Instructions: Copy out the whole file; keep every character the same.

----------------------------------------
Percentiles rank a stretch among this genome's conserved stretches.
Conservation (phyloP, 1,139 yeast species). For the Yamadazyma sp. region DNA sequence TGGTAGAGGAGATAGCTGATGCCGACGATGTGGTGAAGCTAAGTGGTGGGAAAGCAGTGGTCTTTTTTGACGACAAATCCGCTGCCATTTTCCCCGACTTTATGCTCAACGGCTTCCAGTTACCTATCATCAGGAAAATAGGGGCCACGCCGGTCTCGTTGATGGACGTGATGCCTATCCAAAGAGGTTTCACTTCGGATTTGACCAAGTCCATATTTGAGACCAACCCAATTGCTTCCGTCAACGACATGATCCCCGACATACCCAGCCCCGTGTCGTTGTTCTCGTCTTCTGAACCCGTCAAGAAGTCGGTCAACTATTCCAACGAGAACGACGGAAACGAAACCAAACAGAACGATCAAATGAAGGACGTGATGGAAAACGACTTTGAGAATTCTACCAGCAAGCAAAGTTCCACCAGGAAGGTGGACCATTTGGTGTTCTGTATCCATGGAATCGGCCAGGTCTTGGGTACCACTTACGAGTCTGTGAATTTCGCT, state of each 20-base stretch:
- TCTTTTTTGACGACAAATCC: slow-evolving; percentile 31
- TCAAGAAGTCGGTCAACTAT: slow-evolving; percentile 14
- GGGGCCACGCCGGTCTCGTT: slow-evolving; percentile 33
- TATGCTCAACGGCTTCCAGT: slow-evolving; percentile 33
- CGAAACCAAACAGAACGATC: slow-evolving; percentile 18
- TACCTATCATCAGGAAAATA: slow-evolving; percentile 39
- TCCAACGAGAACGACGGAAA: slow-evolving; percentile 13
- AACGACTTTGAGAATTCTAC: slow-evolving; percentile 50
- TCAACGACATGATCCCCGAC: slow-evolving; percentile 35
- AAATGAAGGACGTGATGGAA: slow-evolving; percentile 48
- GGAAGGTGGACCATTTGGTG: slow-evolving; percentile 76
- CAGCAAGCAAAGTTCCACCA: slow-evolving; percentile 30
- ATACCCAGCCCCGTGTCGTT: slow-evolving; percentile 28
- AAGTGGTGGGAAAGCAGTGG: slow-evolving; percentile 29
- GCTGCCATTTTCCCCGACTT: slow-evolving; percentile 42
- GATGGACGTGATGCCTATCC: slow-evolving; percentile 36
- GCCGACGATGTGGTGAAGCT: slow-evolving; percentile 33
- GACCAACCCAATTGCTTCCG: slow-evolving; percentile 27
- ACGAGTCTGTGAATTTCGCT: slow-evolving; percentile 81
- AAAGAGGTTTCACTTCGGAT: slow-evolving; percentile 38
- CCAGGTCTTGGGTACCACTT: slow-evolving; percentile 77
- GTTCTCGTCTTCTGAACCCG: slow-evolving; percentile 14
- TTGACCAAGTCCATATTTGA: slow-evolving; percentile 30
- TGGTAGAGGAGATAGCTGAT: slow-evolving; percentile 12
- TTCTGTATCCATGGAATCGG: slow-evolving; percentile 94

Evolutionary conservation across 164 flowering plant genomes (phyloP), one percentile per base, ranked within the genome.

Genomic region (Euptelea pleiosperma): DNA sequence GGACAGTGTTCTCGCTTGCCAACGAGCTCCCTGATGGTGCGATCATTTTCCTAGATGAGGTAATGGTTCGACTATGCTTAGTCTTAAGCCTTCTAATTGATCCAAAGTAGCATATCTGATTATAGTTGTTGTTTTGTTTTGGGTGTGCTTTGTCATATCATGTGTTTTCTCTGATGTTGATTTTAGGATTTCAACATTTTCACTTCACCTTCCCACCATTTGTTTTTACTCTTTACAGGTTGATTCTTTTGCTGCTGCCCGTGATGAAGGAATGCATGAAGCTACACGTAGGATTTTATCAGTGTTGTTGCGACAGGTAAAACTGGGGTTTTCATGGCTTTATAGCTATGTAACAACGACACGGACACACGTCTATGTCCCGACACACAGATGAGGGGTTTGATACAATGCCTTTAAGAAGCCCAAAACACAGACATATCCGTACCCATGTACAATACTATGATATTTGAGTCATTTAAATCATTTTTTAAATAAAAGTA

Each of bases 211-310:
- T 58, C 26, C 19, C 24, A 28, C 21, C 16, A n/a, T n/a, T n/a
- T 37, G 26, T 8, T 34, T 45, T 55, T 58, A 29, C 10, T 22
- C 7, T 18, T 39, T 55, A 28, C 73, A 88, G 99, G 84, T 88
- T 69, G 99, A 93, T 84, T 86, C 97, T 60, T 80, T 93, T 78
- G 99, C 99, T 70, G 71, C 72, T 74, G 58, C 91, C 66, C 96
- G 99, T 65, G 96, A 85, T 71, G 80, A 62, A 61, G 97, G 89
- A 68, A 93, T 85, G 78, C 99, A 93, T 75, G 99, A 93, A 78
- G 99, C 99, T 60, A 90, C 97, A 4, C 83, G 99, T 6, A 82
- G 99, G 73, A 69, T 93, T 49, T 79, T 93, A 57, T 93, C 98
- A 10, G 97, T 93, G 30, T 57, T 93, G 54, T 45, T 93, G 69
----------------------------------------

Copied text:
Percentiles rank a stretch among this genome's conserved stretches.
Conservation (phyloP, 1,139 yeast species). For the Yamadazyma sp. region DNA sequence TGGTAGAGGAGATAGCTGATGCCGACGATGTGGTGAAGCTAAGTGGTGGGAAAGCAGTGGTCTTTTTTGACGACAAATCCGCTGCCATTTTCCCCGACTTTATGCTCAACGGCTTCCAGTTACCTATCATCAGGAAAATAGGGGCCACGCCGGTCTCGTTGATGGACGTGATGCCTATCCAAAGAGGTTTCACTTCGGATTTGACCAAGTCCATATTTGAGACCAACCCAATTGCTTCCGTCAACGACATGATCCCCGACATACCCAGCCCCGTGTCGTTGTTCTCGTCTTCTGAACCCGTCAAGAAGTCGGTCAACTATTCCAACGAGAACGACGGAAACGAAACCAAACAGAACGATCAAATGAAGGACGTGATGGAAAACGACTTTGAGAATTCTACCAGCAAGCAAAGTTCCACCAGGAAGGTGGACCATTTGGTGTTCTGTATCCATGGAATCGGCCAGGTCTTGGGTACCACTTACGAGTCTGTGAATTTCGCT, state of each 20-base stretch:
- TCTTTTTTGACGACAAATCC: slow-evolving; percentile 31
- TCAAGAAGTCGGTCAACTAT: slow-evolving; percentile 14
- GGGGCCACGCCGGTCTCGTT: slow-evolving; percentile 33
- TATGCTCAACGGCTTCCAGT: slow-evolving; percentile 33
- CGAAACCAAACAGAACGATC: slow-evolving; percentile 18
- TACCTATCATCAGGAAAATA: slow-evolving; percentile 39
- TCCAACGAGAACGACGGAAA: slow-evolving; percentile 13
- AACGACTTTGAGAATTCTAC: slow-evolving; percentile 50
- TCAACGACATGATCCCCGAC: slow-evolving; percentile 35
- AAATGAAGGACGTGATGGAA: slow-evolving; percentile 48
- GGAAGGTGGACCATTTGGTG: slow-evolving; percentile 76
- CAGCAAGCAAAGTTCCACCA: slow-evolving; percentile 30
- ATACCCAGCCCCGTGTCGTT: slow-evolving; percentile 28
- AAGTGGTGGGAAAGCAGTGG: slow-evolving; percentile 29
- GCTGCCATTTTCCCCGACTT: slow-evolving; percentile 42
- GATGGACGTGATGCCTATCC: slow-evolving; percentile 36
- GCCGACGATGTGGTGAAGCT: slow-evolving; percentile 33
- GACCAACCCAATTGCTTCCG: slow-evolving; percentile 27
- ACGAGTCTGTGAATTTCGCT: slow-evolving; percentile 81
- AAAGAGGTTTCACTTCGGAT: slow-evolving; percentile 38
- CCAGGTCTTGGGTACCACTT: slow-evolving; percentile 77
- GTTCTCGTCTTCTGAACCCG: slow-evolving; percentile 14
- TTGACCAAGTCCATATTTGA: slow-evolving; percentile 30
- TGGTAGAGGAGATAGCTGAT: slow-evolving; percentile 12
- TTCTGTATCCATGGAATCGG: slow-evolving; percentile 94

Evolutionary conservation across 164 flowering plant genomes (phyloP), one percentile per base, ranked within the genome.

Genomic region (Euptelea pleiosperma): DNA sequence GGACAGTGTTCTCGCTTGCCAACGAGCTCCCTGATGGTGCGATCATTTTCCTAGATGAGGTAATGGTTCGACTATGCTTAGTCTTAAGCCTTCTAATTGATCCAAAGTAGCATATCTGATTATAGTTGTTGTTTTGTTTTGGGTGTGCTTTGTCATATCATGTGTTTTCTCTGATGTTGATTTTAGGATTTCAACATTTTCACTTCACCTTCCCACCATTTGTTTTTACTCTTTACAGGTTGATTCTTTTGCTGCTGCCCGTGATGAAGGAATGCATGAAGCTACACGTAGGATTTTATCAGTGTTGTTGCGACAGGTAAAACTGGGGTTTTCATGGCTTTATAGCTATGTAACAACGACACGGACACACGTCTATGTCCCGACACACAGATGAGGGGTTTGATACAATGCCTTTAAGAAGCCCAAAACACAGACATATCCGTACCCATGTACAATACTATGATATTTGAGTCATTTAAATCATTTTTTAAATAAAAGTA

Each of bases 211-310:
- T 58, C 26, C 19, C 24, A 28, C 21, C 16, A n/a, T n/a, T n/a
- T 37, G 26, T 8, T 34, T 45, T 55, T 58, A 29, C 10, T 22
- C 7, T 18, T 39, T 55, A 28, C 73, A 88, G 99, G 84, T 88
- T 69, G 99, A 93, T 84, T 86, C 97, T 60, T 80, T 93, T 78
- G 99, C 99, T 70, G 71, C 72, T 74, G 58, C 91, C 66, C 96
- G 99, T 65, G 96, A 85, T 71, G 80, A 62, A 61, G 97, G 89
- A 68, A 93, T 85, G 78, C 99, A 93, T 75, G 99, A 93, A 78
- G 99, C 99, T 60, A 90, C 97, A 4, C 83, G 99, T 6, A 82
- G 99, G 73, A 69, T 93, T 49, T 79, T 93, A 57, T 93, C 98
- A 10, G 97, T 93, G 30, T 57, T 93, G 54, T 45, T 93, G 69